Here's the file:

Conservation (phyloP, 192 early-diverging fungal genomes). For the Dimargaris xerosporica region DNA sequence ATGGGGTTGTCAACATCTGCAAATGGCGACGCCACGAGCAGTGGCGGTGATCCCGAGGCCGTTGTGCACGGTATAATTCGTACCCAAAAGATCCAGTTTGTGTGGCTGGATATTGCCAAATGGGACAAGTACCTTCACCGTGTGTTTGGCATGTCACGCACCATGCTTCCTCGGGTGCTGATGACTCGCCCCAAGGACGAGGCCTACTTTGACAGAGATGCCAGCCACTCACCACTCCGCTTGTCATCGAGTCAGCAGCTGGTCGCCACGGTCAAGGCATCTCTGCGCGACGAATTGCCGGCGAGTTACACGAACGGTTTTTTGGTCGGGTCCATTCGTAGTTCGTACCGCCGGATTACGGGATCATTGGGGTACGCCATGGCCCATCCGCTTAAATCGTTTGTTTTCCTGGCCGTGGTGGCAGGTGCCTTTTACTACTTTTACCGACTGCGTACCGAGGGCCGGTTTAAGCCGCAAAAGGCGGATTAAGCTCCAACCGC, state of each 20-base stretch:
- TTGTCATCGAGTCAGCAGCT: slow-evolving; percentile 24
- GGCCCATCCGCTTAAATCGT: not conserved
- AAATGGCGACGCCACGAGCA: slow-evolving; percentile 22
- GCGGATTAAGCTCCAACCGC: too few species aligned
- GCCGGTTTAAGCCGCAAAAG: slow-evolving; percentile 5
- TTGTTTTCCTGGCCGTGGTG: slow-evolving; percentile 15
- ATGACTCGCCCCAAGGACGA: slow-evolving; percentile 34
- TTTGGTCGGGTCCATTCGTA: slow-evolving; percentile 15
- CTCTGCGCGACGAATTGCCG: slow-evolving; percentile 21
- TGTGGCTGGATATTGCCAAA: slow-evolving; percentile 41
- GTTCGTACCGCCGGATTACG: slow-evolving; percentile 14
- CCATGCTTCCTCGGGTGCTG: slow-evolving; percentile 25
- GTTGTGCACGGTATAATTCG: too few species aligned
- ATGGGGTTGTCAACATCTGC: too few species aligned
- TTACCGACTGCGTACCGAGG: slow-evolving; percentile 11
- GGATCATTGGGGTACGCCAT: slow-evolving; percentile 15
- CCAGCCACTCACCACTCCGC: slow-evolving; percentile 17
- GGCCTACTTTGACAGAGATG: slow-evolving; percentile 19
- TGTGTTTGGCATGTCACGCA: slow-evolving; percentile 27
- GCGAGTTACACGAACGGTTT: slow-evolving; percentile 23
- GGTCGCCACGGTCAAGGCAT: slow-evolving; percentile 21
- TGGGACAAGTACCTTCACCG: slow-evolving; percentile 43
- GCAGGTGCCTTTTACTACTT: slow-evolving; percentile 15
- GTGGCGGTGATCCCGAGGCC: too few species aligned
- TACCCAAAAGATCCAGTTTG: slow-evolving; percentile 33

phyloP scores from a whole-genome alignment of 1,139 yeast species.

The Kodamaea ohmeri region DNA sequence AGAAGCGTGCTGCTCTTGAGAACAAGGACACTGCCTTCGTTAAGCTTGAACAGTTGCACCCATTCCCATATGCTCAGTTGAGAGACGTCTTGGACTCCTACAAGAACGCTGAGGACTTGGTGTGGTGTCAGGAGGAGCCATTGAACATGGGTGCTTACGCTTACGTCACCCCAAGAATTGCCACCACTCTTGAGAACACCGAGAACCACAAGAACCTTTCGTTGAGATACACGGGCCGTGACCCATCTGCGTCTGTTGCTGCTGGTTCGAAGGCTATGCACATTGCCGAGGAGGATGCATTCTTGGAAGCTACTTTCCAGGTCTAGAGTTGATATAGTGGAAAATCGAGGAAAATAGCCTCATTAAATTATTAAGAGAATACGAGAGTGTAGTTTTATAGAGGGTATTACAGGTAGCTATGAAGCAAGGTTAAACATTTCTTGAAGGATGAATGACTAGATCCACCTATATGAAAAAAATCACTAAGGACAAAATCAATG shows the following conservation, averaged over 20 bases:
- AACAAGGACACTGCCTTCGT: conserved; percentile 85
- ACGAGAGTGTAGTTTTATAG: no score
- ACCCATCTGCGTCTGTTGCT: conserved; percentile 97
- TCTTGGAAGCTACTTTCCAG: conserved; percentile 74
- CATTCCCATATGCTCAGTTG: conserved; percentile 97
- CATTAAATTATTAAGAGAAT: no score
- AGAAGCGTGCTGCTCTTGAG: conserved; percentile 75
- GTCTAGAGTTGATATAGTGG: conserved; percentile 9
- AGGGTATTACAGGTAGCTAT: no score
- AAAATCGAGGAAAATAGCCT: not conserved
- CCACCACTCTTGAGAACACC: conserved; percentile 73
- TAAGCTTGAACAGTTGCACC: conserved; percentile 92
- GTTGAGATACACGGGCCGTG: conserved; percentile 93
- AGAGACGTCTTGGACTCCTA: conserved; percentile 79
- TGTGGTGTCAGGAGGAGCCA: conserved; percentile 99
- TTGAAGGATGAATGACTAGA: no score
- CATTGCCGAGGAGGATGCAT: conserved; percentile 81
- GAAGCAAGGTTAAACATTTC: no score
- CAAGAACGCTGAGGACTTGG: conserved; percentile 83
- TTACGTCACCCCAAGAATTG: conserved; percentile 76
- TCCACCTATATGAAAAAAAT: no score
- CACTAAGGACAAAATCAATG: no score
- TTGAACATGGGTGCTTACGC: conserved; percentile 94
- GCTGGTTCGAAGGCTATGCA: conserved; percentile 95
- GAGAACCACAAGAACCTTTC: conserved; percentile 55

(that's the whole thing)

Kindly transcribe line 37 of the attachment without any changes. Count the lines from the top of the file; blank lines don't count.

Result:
- AGGGTATTACAGGTAGCTAT: no score